One of my cousins was an Alaskan bush pilot for many years. Nothing about the Alaskan situation (or Siberia, or New Guinea, etc.) invalidates what I said. The towns connected in Alaska by bush aviation already existed before aviation; it’s just that aviation made them more economical and allowed them to grow. The main point was that the economic characteristics of aviation, particularly the requirements that drove the evolution of the technology and the structure of the organizations that operate aviation, are unlike the economics of space flight. If suborbital vehicles begin to be used for point-to-point express travel, as they may in coming decades, that may import some of the characteristics of the aviation market to parts of space transportation. But until now, that hasn’t been the case.
I was unmoved. I agree that NASA needs to step back, but I don’t think we should be creating space police when anyone we put in orbit these days has already undergone a Russian background check. The other thing I didn’t like is that it seems to move us from private risk takers and entrepreneurs willing to build and ride rockets, to a world of “Enlist In the Space Guard Today!” posters.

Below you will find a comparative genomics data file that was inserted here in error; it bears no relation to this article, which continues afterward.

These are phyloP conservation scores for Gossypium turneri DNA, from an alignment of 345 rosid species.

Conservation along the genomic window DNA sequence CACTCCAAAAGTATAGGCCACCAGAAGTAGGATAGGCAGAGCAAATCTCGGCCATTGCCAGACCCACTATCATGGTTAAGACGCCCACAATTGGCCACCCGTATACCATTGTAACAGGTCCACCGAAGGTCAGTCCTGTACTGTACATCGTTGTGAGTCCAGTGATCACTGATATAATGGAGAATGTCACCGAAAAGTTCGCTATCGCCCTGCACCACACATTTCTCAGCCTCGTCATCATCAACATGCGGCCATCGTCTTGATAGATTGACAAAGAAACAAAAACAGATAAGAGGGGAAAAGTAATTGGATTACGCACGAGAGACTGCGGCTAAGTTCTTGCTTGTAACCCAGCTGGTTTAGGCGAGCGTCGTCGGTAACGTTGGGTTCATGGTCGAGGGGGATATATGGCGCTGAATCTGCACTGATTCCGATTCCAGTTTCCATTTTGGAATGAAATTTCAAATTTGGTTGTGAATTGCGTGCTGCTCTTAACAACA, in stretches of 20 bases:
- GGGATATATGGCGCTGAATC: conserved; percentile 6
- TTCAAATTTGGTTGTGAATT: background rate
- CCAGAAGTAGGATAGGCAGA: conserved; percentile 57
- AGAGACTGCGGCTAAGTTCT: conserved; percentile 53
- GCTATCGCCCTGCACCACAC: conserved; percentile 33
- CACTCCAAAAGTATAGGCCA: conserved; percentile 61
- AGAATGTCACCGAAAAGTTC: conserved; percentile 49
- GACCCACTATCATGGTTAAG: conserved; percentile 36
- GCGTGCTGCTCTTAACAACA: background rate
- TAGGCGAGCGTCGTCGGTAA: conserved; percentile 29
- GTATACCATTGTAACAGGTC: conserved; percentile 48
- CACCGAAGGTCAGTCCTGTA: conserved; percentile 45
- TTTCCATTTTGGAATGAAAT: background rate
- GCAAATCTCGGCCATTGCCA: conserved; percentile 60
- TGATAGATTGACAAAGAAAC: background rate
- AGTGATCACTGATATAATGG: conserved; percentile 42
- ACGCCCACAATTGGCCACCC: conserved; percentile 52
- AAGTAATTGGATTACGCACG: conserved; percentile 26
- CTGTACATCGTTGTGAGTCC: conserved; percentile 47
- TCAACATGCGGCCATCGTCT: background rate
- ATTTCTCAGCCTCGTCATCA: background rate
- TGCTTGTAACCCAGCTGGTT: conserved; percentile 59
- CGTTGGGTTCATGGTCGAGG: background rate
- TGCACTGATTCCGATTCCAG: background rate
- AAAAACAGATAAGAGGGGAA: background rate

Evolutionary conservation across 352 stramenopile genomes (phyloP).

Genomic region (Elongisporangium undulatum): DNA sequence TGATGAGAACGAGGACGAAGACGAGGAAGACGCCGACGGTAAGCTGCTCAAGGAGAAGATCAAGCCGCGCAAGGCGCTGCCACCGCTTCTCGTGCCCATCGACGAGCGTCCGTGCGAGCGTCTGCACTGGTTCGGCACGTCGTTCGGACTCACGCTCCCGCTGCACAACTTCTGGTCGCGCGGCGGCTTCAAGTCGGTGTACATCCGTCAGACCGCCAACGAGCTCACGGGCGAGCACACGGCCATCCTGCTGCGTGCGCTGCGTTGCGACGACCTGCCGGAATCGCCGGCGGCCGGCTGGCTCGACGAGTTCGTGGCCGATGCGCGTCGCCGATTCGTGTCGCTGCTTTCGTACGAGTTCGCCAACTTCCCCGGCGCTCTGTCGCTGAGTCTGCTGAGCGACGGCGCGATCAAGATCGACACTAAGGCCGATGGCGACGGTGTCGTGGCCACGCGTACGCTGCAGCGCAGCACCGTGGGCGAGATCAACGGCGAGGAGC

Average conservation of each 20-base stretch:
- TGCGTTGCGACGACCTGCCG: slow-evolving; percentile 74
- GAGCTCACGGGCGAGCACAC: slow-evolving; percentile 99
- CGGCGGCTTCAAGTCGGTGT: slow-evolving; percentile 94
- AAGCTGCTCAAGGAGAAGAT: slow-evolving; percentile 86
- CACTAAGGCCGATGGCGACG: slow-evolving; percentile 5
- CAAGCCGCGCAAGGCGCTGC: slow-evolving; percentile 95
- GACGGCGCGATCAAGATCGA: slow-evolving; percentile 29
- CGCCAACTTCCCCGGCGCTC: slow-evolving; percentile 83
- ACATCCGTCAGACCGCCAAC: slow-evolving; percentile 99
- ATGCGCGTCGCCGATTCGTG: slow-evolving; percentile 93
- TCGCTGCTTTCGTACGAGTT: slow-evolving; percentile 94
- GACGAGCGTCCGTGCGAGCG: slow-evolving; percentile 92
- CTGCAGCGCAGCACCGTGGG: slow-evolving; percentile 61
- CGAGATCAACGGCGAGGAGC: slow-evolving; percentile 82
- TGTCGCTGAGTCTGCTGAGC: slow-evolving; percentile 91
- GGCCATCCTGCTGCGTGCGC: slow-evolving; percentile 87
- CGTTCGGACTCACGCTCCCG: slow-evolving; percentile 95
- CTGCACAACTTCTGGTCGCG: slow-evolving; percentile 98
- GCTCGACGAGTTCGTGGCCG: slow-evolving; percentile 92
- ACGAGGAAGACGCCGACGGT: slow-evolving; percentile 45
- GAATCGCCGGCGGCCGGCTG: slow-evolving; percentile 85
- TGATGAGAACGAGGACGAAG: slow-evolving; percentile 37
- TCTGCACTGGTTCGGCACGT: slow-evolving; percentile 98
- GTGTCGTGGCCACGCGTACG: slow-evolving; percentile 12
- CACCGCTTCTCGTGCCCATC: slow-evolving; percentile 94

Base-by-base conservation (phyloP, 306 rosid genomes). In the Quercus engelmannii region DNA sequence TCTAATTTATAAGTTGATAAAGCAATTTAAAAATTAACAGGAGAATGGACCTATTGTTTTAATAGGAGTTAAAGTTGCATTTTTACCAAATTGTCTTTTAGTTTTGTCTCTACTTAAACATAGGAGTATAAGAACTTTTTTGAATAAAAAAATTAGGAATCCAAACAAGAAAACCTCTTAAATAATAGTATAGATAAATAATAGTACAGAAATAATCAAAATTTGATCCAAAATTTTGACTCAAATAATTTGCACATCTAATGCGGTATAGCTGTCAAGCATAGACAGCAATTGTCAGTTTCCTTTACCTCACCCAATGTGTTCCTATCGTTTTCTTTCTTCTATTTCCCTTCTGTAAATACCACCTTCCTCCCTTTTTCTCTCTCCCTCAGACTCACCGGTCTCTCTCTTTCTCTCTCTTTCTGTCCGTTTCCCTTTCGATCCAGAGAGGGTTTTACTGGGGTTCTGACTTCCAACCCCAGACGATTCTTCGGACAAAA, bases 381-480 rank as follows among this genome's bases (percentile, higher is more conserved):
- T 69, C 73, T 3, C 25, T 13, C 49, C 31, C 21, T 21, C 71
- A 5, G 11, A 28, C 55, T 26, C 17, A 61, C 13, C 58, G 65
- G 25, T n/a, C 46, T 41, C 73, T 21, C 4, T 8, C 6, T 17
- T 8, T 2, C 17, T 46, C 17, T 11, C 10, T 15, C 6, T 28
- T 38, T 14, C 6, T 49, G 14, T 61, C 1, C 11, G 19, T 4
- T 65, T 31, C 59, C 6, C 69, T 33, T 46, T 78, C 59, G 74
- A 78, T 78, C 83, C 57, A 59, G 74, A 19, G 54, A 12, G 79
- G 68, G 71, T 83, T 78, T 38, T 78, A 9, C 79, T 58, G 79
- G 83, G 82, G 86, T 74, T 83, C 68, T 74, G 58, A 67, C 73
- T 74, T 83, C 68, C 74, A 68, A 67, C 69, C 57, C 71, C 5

Going forward, the rule of thumb would be that operations (manned and unmanned) to Earth orbit would become Space Guard functions; operations beyond would be deemed “exploration” and would remain NASA functions until they are reduced to routine. Such a division would be consistent with the Obama administration’s policy mandate that operations in low-Earth orbit, including crewed missions, be primarily contracted from commercial operators. The astronaut corps and its training would become a Space Guard operation, but NASA would retain a Test Astronaut Office and training facilities for testing experimental vehicles, as well as crews for deep-space exploration.
That strikes me as the wrong approach. Not only does it seem to rule out a private company venturing to Mars, it seems to imply that only NASA trained personnel (civilian) would go at first, but once routine only Spaceguard enlistees could make the trip – or something. It also gives NASA an institutional turf reason to make sure such trips never become routine.
I think part of the maritime analogy fails because although both environments are hostile, we have hundreds of thousands of people on oceans – whose barely predictable storms can strike with incredible fury, along with a vast array of craft (from aircraft carriers and oil tankers to surf boards) and bad actors (drunks, pirates, smugglers, and morons).